An inspector from the Insurance Services Office has visited Brookfield Township Fire Department and found deficiencies in the department’s training, equipment and operations.

Much of what the inspector found already was known by full-time department members, who said they are working on making improvements, but the ultimate responsibility for these issues will fall on the new fire chief.

The department has been without a chief since Keith Barrett retired in December.

ISO is a clearinghouse for insurance companies, officials said.

“They go over everything very thoroughly, what our trucks are capable of, what our manpower’s capable of and if we meet certain parameters,” said Capt. Matt Gordon.

The review produces a rating between 1 and 10, with 1 being the best and 10 meaning essentially there is no fire protection. Brookfield has a 5 rating in areas where there are hydrants, and an 8 in areas without. Hartford Township also has an 8 rating.

Insurance companies look at the ratings in determining premiums for homeowner’s insurance policies.

The department lost points for Engine 51, the truck at Station 51 on Addison Road. It fails pump testing because it overheats during the test. Officials have held off fixing the problem – which has been estimated at $4,500 – because they have applied for Federal Emergency Management Agency grants each of the last four years to replace the truck. The latest grant application has been denied, firefighters said on April 23.

The ladder truck kept at the main station on Route 7 has not been tested and certified in several years, which is something that is supposed to be done annually, said Interim Chief Dave Coffy. The truck will be tested in June, before ISO releases the results of the inspection, officials said.

The department has fallen behind on certain training that has to be done regularly, including driver operations and hazardous material handling, Coffy said.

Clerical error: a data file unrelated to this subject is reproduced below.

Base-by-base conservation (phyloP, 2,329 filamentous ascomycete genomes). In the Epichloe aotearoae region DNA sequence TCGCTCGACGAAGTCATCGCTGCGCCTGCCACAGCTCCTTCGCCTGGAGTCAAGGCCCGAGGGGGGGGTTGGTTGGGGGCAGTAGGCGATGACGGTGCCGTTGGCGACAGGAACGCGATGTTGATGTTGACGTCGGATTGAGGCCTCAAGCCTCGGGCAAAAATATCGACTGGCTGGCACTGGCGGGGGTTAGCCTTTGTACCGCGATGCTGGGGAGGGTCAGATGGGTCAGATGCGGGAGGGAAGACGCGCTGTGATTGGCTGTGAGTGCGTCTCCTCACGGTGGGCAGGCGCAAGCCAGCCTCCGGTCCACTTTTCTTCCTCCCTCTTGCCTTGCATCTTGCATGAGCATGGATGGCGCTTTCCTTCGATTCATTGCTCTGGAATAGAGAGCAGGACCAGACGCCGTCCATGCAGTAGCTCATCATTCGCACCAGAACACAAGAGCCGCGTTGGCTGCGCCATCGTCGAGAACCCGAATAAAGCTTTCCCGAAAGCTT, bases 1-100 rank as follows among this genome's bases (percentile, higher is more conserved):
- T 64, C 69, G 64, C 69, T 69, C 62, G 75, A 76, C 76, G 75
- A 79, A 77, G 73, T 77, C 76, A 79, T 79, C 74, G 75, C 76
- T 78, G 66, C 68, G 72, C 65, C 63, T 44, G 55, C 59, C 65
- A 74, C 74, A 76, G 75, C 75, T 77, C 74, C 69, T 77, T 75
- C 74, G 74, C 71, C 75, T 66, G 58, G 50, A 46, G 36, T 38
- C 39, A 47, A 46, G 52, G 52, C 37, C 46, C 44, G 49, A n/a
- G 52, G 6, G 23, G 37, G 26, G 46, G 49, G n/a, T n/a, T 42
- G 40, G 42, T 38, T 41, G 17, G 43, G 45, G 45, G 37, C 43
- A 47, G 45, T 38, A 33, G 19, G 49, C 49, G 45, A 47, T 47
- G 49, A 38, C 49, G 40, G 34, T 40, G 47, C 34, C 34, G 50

The inspector found that some of the department’s volunteers have not kept up on their mandated 18-hours-a-year continuing education, said Lt. Nick Cresanto.

Trustee Dan Suttles, a retired firefighter, said having firefighters with gaps in their training responding to calls could open the township to lawsuits if something goes wrong.

“I don’t want them on a truck,” he said.

The pumps on equipment stored in Hartford – Brookfield has a contract to provide fire service to Hartford– have not been tested in some time, Gordon said. Hartford trustees had been approached about getting them tested, but there was never any follow through, he said.

“We’re going to have to come to some sort of agreement with them to get those tests,” Gordon said.

The review also showed Hartford had not been billed for its share of maintenance and repairs, 12 percent of the cost.

“We don’t know the process, but I think we’re starting to learn it,” Gordon said. “We do need to approach that. There’s probably a lot of money out there.”

Firefighters said the ratings will come out sometime after June.

The inspector made “some pretty good suggestions,”Cresanto said.

“There are some absolutely easy changes, some moderate changes, some hard changes that we can do to get our number even lower,” he said. “A lot of it is paperwork.”

Coffy said his immediate goal is to maintain the status quo.

“I don’t think that our ISO ratings will drop,” he said. “We just want to stay the same.”